The issues and legal concerns that employers face in this new COVID-19 world are numerous and ever-changing in this uncharted environment. Here are a few of the most common issues that we’ve encountered so far.
- Health insurance and COBRA
- OSHA obligations
- Wage and hour considerations
- Employment policies and practices
- Reductions in workforce
- Tailored employment contracts
- Employee handbooks
- Families First Coronavirus Response Act
- Coronavirus Aid, Relief & Economic Security Act
- R.I. Superior Court Business Recovery Plan
Higgins, Cavanagh & Cooney is well-positioned to assist employers with comprehensive workplace representation as the state embarks on a new pathway to reopening the economy.
My colleagues, James T. Hornstein at email@example.com (401-490-3952) and Courtney L. Manchester at firstname.lastname@example.org (401-490-3910), continue to address a number of related workers’ compensation questions from our clients. A copy of a recent article that they published can be found here.
The attorneys at the firm are also closely monitoring Governor Gina M. Raimondo’s executive orders as well as all other applicable orders issued by the state’s courts.
Higgins, Cavanagh & Cooney has remained opened, and responsive to clients’ needs during the pandemic, and will continue to do so.
Please do not hesitate to contact me or any of my colleagues in helping employers, insurance carriers, or third-party administrators navigate the various employment laws or workers’ compensation issues impacting businesses today.
James A. Ruggieri, a longstanding partner with the firm, has maintained a broad-based litigation practice for more than 30 years.
His employment law practice covers a range of issues relative to wage and hour disputes; employment contracts; OSHA compliance; FLMA; hiring, discipline, and terminations; harassment and retaliation; and discrimination claims.
James A. Ruggieri can be reached at email@example.com (401-490-3914).
The R.I. Superior Court has issued additional protocols to enable counsel to request a remote hearing or conference during the COVID-19 crisis.
Pending Motions There are motions that were previously scheduled for hearings on or after March 16, 2020, or that have been filed since March 16, 2020, and have not been assigned hearing dates. If such a motion remains unresolved, any party may request that it be decided on the pleadings or that a hearing on such a motion be held.
Hearings An attorney wishing to schedule a hearing will submit by electronic mail a specialized form to the judge’s clerk. If a hearing is requested, the court will determine whether the hearing will be held remotely during this crisis period or whether it will be given a future hearing date. If the hearing is to take place during the crisis period, the clerk will coordinate the date and time for the hearing among all concerned.
Seven Associate Justices in the Superior Court will be authorized to conduct remote hearings, simultaneously, on any given day. All hearings will be held remotely by WebEx video conferencing, will be recorded by a court reporter, and the audio of the hearing will be made available to the public through YouTube streaming.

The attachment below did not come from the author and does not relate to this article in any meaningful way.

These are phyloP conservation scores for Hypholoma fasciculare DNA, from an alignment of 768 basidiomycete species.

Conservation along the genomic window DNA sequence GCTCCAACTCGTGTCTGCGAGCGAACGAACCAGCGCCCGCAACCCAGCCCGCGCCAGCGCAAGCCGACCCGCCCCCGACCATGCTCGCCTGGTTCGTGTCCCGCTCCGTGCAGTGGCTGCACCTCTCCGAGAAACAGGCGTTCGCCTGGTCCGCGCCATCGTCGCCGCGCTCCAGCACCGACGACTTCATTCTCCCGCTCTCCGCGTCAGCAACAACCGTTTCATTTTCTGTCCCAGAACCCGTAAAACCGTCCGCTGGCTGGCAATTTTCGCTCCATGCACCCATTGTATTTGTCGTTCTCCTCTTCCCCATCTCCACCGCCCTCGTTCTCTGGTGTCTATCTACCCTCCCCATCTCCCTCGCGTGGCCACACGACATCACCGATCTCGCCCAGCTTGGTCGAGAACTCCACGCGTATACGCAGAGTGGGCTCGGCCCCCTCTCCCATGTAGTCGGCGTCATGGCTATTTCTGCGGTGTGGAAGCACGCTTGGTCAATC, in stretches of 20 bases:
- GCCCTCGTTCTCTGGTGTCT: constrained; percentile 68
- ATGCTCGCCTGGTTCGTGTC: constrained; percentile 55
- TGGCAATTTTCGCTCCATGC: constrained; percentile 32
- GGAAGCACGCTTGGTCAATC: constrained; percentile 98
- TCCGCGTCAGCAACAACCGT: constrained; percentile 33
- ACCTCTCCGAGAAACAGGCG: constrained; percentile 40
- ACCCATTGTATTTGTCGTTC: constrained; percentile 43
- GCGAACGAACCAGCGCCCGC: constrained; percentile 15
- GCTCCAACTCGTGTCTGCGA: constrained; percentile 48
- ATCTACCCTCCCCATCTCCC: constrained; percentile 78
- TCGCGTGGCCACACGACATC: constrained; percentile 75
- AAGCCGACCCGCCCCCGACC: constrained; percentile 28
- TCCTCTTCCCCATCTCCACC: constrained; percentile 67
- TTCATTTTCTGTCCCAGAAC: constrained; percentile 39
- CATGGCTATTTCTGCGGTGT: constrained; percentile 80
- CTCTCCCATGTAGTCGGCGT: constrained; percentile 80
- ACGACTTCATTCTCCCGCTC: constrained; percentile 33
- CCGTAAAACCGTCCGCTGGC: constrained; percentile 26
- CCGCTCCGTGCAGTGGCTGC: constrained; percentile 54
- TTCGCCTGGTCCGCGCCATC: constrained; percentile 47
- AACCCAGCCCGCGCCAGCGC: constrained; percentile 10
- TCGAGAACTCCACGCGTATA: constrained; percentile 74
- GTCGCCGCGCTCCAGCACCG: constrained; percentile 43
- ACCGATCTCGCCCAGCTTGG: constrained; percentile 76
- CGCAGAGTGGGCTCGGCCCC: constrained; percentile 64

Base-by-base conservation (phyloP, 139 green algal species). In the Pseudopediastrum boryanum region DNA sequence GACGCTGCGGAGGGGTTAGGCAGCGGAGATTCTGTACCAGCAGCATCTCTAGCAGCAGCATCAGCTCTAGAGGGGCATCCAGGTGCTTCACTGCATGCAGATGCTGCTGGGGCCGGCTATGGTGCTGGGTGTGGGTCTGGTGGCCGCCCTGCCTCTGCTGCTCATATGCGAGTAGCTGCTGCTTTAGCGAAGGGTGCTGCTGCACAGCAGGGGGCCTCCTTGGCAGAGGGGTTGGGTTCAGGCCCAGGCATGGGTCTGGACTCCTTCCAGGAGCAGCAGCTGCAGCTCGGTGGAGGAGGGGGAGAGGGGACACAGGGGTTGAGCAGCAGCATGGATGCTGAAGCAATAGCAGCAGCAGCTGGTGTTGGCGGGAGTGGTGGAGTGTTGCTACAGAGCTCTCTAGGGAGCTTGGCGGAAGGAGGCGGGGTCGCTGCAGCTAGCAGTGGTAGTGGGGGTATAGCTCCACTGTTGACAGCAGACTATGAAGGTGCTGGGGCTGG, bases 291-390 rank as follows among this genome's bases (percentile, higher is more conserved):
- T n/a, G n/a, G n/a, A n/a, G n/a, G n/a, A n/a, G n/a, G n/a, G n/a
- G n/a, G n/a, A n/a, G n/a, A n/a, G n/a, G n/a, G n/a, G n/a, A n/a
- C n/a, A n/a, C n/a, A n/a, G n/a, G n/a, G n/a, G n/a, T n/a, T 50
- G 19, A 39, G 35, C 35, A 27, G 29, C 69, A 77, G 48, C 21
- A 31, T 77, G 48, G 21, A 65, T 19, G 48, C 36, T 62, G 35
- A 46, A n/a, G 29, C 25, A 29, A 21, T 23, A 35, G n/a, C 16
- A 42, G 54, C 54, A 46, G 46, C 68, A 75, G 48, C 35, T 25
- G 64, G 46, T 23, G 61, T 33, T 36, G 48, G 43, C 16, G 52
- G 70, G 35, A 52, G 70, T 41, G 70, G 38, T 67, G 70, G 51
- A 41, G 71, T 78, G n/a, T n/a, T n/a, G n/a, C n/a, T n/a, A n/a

Conferences and Requests to Decide Motions on the Papers Attorneys who wish to schedule a conference or have a motion decided on the papers may do so by emailing the judge’s clerk using the same specialized form referenced above. There will be no stenographic record of these conferences.
Decisions on the Pleadings The clerk will enter the court’s disposition of the motion in the docket. Counsel shall submit an order reflecting the disposition of the motion for signature by the judicial officer and the clerk.
Additional requirements apply. A copy of this latest court order is available here. If you have questions about this latest court order or any legal matter, please do not hesitate to contact any of the partners at the firm.
As a result of the continuing coronavirus crisis, the R.I. Superior Court issued new protocols on April 21, 2020, for handling motions and hearings at the Business Calendars in Providence County and all outlying counties.
The Business Calendars will now consider all receivership proceedings, pretrial motions, dispositive motions, as well as pretrial and status conferences. These matters will be conducted remotely.
- For pending motions, which were previously scheduled for hearing on or after March 16, 2020, or which have been filed since March 16, 2020, and not assigned a hearing date, the following conditions apply. If such a motion remains unresolved, any party may request that it be decided on the pleadings or that a hearing be held. If neither party requests a hearing, then the motion will be decided on the pleadings unless the court seeks oral argument.
- Prior to filing any new motion, a party shall submit to the clerk, by electronic mail, a specific form. If the moving party does not request a hearing, the opposing party may do so by electronic mail. If neither party requests a hearing, then the motion will be decided on the pleadings unless the court seeks an oral argument.